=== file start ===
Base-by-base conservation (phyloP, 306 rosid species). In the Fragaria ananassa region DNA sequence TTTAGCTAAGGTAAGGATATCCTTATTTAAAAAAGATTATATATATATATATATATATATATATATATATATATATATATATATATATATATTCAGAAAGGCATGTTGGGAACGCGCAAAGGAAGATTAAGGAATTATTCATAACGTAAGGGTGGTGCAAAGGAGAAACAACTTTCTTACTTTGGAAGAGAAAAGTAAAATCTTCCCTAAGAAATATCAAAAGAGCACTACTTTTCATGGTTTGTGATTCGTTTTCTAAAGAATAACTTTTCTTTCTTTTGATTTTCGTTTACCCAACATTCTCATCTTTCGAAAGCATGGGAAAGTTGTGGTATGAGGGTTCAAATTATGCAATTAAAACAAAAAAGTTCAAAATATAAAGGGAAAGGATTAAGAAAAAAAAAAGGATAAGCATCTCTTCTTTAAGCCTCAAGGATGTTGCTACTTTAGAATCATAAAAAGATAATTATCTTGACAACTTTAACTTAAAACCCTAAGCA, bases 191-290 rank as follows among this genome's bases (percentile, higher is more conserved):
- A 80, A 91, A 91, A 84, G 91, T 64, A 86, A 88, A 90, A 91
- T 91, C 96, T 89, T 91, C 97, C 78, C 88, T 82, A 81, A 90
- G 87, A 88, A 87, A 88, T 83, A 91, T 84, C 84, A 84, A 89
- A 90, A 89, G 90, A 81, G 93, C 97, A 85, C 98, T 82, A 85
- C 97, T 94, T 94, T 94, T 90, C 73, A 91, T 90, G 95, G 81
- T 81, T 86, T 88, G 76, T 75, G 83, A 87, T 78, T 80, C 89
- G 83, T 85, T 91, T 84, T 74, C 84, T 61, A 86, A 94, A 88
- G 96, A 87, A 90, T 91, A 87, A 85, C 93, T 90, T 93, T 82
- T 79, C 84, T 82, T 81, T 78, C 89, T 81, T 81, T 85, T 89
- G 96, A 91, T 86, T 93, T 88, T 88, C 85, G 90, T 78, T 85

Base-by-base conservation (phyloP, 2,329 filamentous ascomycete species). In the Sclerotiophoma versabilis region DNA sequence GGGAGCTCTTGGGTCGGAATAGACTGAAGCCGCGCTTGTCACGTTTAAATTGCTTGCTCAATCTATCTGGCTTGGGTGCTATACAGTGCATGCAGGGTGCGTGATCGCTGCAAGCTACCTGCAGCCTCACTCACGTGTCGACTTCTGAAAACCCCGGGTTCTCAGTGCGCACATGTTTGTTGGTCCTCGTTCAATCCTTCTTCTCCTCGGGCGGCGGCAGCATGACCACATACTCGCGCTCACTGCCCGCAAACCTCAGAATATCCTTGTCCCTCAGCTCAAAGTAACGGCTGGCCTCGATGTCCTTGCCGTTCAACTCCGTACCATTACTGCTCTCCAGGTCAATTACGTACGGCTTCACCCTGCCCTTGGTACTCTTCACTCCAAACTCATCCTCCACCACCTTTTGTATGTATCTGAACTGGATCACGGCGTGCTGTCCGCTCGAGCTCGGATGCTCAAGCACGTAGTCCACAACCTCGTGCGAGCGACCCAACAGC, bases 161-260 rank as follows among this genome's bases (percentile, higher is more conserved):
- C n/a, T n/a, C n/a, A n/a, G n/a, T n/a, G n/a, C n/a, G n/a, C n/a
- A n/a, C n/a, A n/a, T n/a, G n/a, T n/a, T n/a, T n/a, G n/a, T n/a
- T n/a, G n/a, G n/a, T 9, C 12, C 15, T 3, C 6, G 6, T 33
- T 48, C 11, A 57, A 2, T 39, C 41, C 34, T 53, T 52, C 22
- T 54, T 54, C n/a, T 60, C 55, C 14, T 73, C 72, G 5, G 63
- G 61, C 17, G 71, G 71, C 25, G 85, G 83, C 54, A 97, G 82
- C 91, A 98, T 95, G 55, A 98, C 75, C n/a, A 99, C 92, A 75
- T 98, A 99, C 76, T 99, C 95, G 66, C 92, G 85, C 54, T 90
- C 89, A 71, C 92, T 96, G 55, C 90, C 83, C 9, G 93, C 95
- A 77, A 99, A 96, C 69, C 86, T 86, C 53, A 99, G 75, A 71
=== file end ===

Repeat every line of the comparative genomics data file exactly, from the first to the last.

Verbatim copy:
Base-by-base conservation (phyloP, 306 rosid species). In the Fragaria ananassa region DNA sequence TTTAGCTAAGGTAAGGATATCCTTATTTAAAAAAGATTATATATATATATATATATATATATATATATATATATATATATATATATATATATTCAGAAAGGCATGTTGGGAACGCGCAAAGGAAGATTAAGGAATTATTCATAACGTAAGGGTGGTGCAAAGGAGAAACAACTTTCTTACTTTGGAAGAGAAAAGTAAAATCTTCCCTAAGAAATATCAAAAGAGCACTACTTTTCATGGTTTGTGATTCGTTTTCTAAAGAATAACTTTTCTTTCTTTTGATTTTCGTTTACCCAACATTCTCATCTTTCGAAAGCATGGGAAAGTTGTGGTATGAGGGTTCAAATTATGCAATTAAAACAAAAAAGTTCAAAATATAAAGGGAAAGGATTAAGAAAAAAAAAAGGATAAGCATCTCTTCTTTAAGCCTCAAGGATGTTGCTACTTTAGAATCATAAAAAGATAATTATCTTGACAACTTTAACTTAAAACCCTAAGCA, bases 191-290 rank as follows among this genome's bases (percentile, higher is more conserved):
- A 80, A 91, A 91, A 84, G 91, T 64, A 86, A 88, A 90, A 91
- T 91, C 96, T 89, T 91, C 97, C 78, C 88, T 82, A 81, A 90
- G 87, A 88, A 87, A 88, T 83, A 91, T 84, C 84, A 84, A 89
- A 90, A 89, G 90, A 81, G 93, C 97, A 85, C 98, T 82, A 85
- C 97, T 94, T 94, T 94, T 90, C 73, A 91, T 90, G 95, G 81
- T 81, T 86, T 88, G 76, T 75, G 83, A 87, T 78, T 80, C 89
- G 83, T 85, T 91, T 84, T 74, C 84, T 61, A 86, A 94, A 88
- G 96, A 87, A 90, T 91, A 87, A 85, C 93, T 90, T 93, T 82
- T 79, C 84, T 82, T 81, T 78, C 89, T 81, T 81, T 85, T 89
- G 96, A 91, T 86, T 93, T 88, T 88, C 85, G 90, T 78, T 85

Base-by-base conservation (phyloP, 2,329 filamentous ascomycete species). In the Sclerotiophoma versabilis region DNA sequence GGGAGCTCTTGGGTCGGAATAGACTGAAGCCGCGCTTGTCACGTTTAAATTGCTTGCTCAATCTATCTGGCTTGGGTGCTATACAGTGCATGCAGGGTGCGTGATCGCTGCAAGCTACCTGCAGCCTCACTCACGTGTCGACTTCTGAAAACCCCGGGTTCTCAGTGCGCACATGTTTGTTGGTCCTCGTTCAATCCTTCTTCTCCTCGGGCGGCGGCAGCATGACCACATACTCGCGCTCACTGCCCGCAAACCTCAGAATATCCTTGTCCCTCAGCTCAAAGTAACGGCTGGCCTCGATGTCCTTGCCGTTCAACTCCGTACCATTACTGCTCTCCAGGTCAATTACGTACGGCTTCACCCTGCCCTTGGTACTCTTCACTCCAAACTCATCCTCCACCACCTTTTGTATGTATCTGAACTGGATCACGGCGTGCTGTCCGCTCGAGCTCGGATGCTCAAGCACGTAGTCCACAACCTCGTGCGAGCGACCCAACAGC, bases 161-260 rank as follows among this genome's bases (percentile, higher is more conserved):
- C n/a, T n/a, C n/a, A n/a, G n/a, T n/a, G n/a, C n/a, G n/a, C n/a
- A n/a, C n/a, A n/a, T n/a, G n/a, T n/a, T n/a, T n/a, G n/a, T n/a
- T n/a, G n/a, G n/a, T 9, C 12, C 15, T 3, C 6, G 6, T 33
- T 48, C 11, A 57, A 2, T 39, C 41, C 34, T 53, T 52, C 22
- T 54, T 54, C n/a, T 60, C 55, C 14, T 73, C 72, G 5, G 63
- G 61, C 17, G 71, G 71, C 25, G 85, G 83, C 54, A 97, G 82
- C 91, A 98, T 95, G 55, A 98, C 75, C n/a, A 99, C 92, A 75
- T 98, A 99, C 76, T 99, C 95, G 66, C 92, G 85, C 54, T 90
- C 89, A 71, C 92, T 96, G 55, C 90, C 83, C 9, G 93, C 95
- A 77, A 99, A 96, C 69, C 86, T 86, C 53, A 99, G 75, A 71